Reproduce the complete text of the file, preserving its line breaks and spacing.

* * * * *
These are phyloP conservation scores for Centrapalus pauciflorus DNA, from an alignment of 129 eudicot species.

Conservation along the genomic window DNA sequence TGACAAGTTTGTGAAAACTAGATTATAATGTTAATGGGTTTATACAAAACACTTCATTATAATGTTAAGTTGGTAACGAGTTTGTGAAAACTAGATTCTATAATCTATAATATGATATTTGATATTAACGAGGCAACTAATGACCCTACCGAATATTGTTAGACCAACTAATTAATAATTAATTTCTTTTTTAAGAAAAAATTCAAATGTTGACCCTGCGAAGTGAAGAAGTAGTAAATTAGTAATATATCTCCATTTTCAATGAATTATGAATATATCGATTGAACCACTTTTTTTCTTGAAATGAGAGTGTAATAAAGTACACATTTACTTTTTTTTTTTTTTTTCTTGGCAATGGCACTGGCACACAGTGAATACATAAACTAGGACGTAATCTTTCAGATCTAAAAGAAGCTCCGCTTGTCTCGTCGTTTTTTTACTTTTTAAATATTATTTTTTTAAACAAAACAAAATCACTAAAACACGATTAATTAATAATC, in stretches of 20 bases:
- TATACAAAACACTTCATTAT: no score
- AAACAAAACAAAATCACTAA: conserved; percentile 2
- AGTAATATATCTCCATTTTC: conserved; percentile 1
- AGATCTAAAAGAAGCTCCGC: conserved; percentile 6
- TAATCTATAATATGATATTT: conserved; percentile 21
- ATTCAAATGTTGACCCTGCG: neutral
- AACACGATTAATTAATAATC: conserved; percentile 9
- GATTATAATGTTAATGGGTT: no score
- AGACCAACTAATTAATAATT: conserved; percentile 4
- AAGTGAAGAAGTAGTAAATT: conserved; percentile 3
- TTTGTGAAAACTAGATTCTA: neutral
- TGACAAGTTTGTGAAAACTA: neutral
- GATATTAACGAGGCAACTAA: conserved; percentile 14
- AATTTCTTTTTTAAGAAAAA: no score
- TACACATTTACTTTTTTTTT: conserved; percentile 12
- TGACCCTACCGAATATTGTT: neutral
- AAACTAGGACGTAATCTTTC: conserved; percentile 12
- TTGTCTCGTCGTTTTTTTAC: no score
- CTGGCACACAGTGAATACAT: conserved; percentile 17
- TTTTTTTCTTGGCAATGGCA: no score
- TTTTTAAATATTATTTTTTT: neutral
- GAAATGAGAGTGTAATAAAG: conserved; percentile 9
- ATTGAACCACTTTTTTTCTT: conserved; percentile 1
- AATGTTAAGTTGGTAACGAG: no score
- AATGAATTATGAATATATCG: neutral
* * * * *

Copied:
These are phyloP conservation scores for Centrapalus pauciflorus DNA, from an alignment of 129 eudicot species.

Conservation along the genomic window DNA sequence TGACAAGTTTGTGAAAACTAGATTATAATGTTAATGGGTTTATACAAAACACTTCATTATAATGTTAAGTTGGTAACGAGTTTGTGAAAACTAGATTCTATAATCTATAATATGATATTTGATATTAACGAGGCAACTAATGACCCTACCGAATATTGTTAGACCAACTAATTAATAATTAATTTCTTTTTTAAGAAAAAATTCAAATGTTGACCCTGCGAAGTGAAGAAGTAGTAAATTAGTAATATATCTCCATTTTCAATGAATTATGAATATATCGATTGAACCACTTTTTTTCTTGAAATGAGAGTGTAATAAAGTACACATTTACTTTTTTTTTTTTTTTTCTTGGCAATGGCACTGGCACACAGTGAATACATAAACTAGGACGTAATCTTTCAGATCTAAAAGAAGCTCCGCTTGTCTCGTCGTTTTTTTACTTTTTAAATATTATTTTTTTAAACAAAACAAAATCACTAAAACACGATTAATTAATAATC, in stretches of 20 bases:
- TATACAAAACACTTCATTAT: no score
- AAACAAAACAAAATCACTAA: conserved; percentile 2
- AGTAATATATCTCCATTTTC: conserved; percentile 1
- AGATCTAAAAGAAGCTCCGC: conserved; percentile 6
- TAATCTATAATATGATATTT: conserved; percentile 21
- ATTCAAATGTTGACCCTGCG: neutral
- AACACGATTAATTAATAATC: conserved; percentile 9
- GATTATAATGTTAATGGGTT: no score
- AGACCAACTAATTAATAATT: conserved; percentile 4
- AAGTGAAGAAGTAGTAAATT: conserved; percentile 3
- TTTGTGAAAACTAGATTCTA: neutral
- TGACAAGTTTGTGAAAACTA: neutral
- GATATTAACGAGGCAACTAA: conserved; percentile 14
- AATTTCTTTTTTAAGAAAAA: no score
- TACACATTTACTTTTTTTTT: conserved; percentile 12
- TGACCCTACCGAATATTGTT: neutral
- AAACTAGGACGTAATCTTTC: conserved; percentile 12
- TTGTCTCGTCGTTTTTTTAC: no score
- CTGGCACACAGTGAATACAT: conserved; percentile 17
- TTTTTTTCTTGGCAATGGCA: no score
- TTTTTAAATATTATTTTTTT: neutral
- GAAATGAGAGTGTAATAAAG: conserved; percentile 9
- ATTGAACCACTTTTTTTCTT: conserved; percentile 1
- AATGTTAAGTTGGTAACGAG: no score
- AATGAATTATGAATATATCG: neutral